“I am thrilled that we are making such great progress with adult care for those with Spina Bifida and will look forward to having a voice in creating new resources for future generations.”

 

 

Q: What is your name?

A: Sarah Haywood

Q: How old are you?

A: 30 years old

Q:What type of SB do you have?

A: L4/L5 Myelomeningocele

Q: How can we continue to follow your story?

A: on FB Sarah Haywood or Instagram @sarahdhaywood

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Like many Spina Bifida stories, my diagnosis was a complete surprise to my parents. Born in rural Maine in 1989, there were few resources and we immediately had to adjust to life between Vassalboro, Maine and Boston Children’s Hospital. My parents were quick to become experts in Spina Bifida, various medical terminology, and exactly how many cups of coffee it took to get from our home to Boston before sunrise. When I was very little, my parents would wake me up in the night and do what they would call “bundle the babe,” which meant wrapping me up like a burrito in blankets and buckling me into the backseat for the long drive. We almost always stopped at the same places on the ride down, and depending on how the appointment or surgery went, we’d try to schedule in a fun stop on the way home.

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I developed quite an infamous reputation at Children’s Hospital, mainly because I was so incredibly stubborn and wanted to do my best to live as “normal” of a life as I could. One particular experience involves me staying up all night, cutting a cast off my leg with a pair of scissors and a dull steak knife. It was safe to say my parents were not pleased the next morning when we had to make the quick 4-hour drive back south to replace it. At age 14 I was determined to walk without braces, and was lucky enough to have several surgeries that enabled me to do so. My teenage years were filled with makeup homework, bone infections, stomach surgeries and a lot of frustration. Despite missing half of high school, I worked hard and managed to graduate on time with my peers, scrambling together an A average that I was incredibly proud of. I was desperate to still live a “normal” life, and tried to hide my scars as much as I could.

After high school, the real world was a punch to the face. I was still struggling with osteomyelitis, and couldn’t quite gain control of what was happening to my body. I ended up with several partial toe amputations and plastic surgeries to heal chronic wounds on my feet. All my friends had gone off to college and I was at home trying to figure out what medical care meant past age 18. This was when I finally began to accept that this whole “spina bifida” thing was a part of me but that I was strong enough to fight back. I started taking better care of my body – I checked my feet regularly, I took probiotics to fight my stomach problems, I became more aware of new research being done. When I was 19, I moved 6,000 miles away from home to Long Beach, California and figured out how to get insurance and doctors. I hiked, biked, road-tripped, rock-climbed, swam and went to college. When I moved back to Maine I began volunteering with my local SBA organization and ended up speaking at several conferences in Massachusetts, and one in Utah that I was fortunate enough to be able to travel to.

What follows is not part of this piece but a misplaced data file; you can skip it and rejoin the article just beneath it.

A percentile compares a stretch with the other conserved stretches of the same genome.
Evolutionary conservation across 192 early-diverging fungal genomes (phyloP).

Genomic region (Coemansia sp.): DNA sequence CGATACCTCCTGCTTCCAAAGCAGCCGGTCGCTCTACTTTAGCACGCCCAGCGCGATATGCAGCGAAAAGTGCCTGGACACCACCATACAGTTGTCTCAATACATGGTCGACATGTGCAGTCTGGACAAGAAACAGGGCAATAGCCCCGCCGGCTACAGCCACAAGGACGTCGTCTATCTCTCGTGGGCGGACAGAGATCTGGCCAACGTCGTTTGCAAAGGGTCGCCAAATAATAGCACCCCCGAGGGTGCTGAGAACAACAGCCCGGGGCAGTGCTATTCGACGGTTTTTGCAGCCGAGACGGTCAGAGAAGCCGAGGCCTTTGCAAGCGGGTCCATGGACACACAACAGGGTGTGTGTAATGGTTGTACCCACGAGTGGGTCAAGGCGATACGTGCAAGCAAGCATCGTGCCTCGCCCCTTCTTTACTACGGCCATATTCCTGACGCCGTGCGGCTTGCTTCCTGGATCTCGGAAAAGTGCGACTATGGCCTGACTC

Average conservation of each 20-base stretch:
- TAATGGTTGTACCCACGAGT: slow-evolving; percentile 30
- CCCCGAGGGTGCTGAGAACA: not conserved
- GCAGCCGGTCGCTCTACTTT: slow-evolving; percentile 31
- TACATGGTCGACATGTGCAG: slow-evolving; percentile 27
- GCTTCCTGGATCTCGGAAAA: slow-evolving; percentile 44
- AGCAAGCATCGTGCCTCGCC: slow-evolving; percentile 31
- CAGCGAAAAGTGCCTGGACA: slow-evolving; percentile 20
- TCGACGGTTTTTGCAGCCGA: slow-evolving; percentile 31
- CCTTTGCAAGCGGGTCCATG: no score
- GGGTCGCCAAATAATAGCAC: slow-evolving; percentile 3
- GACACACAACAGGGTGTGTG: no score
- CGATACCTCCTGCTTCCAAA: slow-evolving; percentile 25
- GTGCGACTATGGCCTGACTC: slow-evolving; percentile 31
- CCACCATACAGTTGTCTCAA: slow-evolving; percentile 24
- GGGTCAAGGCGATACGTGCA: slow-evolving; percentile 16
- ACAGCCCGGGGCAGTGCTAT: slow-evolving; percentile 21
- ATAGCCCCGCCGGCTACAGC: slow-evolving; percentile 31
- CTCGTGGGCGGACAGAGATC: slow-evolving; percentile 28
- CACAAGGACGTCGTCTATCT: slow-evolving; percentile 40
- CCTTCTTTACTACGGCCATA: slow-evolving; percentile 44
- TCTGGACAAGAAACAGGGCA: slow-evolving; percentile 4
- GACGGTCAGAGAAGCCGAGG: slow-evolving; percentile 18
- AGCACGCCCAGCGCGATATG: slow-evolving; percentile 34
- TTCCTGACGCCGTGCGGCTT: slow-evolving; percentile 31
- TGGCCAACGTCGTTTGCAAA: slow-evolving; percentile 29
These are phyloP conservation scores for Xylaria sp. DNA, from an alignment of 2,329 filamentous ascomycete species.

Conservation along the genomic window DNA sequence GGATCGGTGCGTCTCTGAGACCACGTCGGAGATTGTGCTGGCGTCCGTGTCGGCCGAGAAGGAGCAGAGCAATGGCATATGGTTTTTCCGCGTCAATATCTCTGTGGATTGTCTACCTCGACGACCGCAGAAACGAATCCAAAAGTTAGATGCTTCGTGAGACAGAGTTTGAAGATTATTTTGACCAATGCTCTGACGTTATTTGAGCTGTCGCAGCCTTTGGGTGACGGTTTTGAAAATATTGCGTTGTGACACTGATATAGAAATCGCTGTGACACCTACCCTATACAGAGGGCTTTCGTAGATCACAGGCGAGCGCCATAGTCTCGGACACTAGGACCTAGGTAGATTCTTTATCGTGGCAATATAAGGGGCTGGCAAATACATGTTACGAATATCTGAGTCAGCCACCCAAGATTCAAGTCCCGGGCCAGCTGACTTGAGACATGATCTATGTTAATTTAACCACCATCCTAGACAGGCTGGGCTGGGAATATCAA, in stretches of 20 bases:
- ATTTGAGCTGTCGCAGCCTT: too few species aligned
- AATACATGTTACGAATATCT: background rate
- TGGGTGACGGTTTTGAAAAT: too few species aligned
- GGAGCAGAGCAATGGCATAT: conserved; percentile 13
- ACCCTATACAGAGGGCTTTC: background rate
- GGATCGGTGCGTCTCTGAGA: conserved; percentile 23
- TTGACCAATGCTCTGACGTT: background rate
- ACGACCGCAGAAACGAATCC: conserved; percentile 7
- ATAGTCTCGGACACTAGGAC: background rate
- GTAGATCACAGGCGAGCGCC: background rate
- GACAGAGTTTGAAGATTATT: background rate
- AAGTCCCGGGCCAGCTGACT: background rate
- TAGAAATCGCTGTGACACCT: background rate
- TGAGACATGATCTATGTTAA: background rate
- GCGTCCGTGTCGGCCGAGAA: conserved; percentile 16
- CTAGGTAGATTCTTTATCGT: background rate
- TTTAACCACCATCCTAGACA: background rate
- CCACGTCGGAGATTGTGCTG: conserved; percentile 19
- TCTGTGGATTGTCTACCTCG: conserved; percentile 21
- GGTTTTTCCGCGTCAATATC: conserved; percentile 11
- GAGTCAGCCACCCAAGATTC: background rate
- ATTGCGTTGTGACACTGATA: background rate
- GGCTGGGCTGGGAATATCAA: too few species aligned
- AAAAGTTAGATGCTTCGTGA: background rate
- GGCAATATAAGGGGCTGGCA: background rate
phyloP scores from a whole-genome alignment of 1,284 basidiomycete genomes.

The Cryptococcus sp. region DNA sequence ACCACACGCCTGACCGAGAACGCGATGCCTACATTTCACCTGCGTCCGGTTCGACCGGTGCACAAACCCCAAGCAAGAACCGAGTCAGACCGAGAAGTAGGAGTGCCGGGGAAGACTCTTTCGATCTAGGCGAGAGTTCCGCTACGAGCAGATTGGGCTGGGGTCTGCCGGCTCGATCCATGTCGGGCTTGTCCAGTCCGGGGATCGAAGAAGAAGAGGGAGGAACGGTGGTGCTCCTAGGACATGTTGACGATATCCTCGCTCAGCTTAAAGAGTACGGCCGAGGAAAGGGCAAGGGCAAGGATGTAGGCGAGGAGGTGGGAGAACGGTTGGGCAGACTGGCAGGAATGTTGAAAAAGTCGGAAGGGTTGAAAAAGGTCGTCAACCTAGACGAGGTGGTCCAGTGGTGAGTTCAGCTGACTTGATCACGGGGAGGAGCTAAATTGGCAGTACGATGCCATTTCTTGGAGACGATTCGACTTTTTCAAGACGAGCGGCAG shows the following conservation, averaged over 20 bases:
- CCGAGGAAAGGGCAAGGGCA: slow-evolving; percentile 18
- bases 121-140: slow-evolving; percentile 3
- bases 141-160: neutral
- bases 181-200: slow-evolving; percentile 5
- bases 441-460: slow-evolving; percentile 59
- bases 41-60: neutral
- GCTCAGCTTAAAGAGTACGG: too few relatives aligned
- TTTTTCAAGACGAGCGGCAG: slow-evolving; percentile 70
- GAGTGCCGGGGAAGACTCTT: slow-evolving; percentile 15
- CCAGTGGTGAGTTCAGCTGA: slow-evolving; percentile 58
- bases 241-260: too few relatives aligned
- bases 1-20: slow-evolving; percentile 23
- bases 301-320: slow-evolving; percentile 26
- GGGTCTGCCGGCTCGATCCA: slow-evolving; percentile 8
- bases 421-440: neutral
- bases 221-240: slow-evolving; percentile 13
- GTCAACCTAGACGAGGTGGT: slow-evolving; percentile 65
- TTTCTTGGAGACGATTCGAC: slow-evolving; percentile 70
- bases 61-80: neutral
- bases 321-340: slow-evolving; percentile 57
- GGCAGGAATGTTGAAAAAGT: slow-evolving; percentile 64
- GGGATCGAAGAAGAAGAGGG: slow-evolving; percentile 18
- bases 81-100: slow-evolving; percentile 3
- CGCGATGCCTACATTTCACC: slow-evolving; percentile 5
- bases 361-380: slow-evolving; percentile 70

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I am now 30 years old and have found myself working at a job I love in the craft beer world. I am in a loving relationship with a man who has been incredibly supportive (he witnessed a small ER visit involving 3 MRIs and a spinal tap when we first started dating, so he passed the test very quickly!) and I am serving on a couple of boards with the National Spina Bifida Association. In the last two years I have visited Canada, Europe and Africa, and have done several solo road trips within the United States. I graduated college with Bachelor of Science in Community Recreation and interned at a summer camp in Hawaii. I spent my entire childhood being told by doctors that I would never walk on my own, or be independent, or graduate college. I am extremely proud to tell everyone that I have Spina Bifida now, and hope to make more connections with others who have shared the same struggles. I am thrilled that we are making such great progress with adult care for those with Spina Bifida and will look forward to having a voice in creating new resources for future generations.

I was thrilled to see another woman (almost the same age as myself) with Spina Bifida, sharing her story!  Sarah has made it so far and crushed all the odds.  The work she has done to help raise awareness is incredible!  What an awesome story!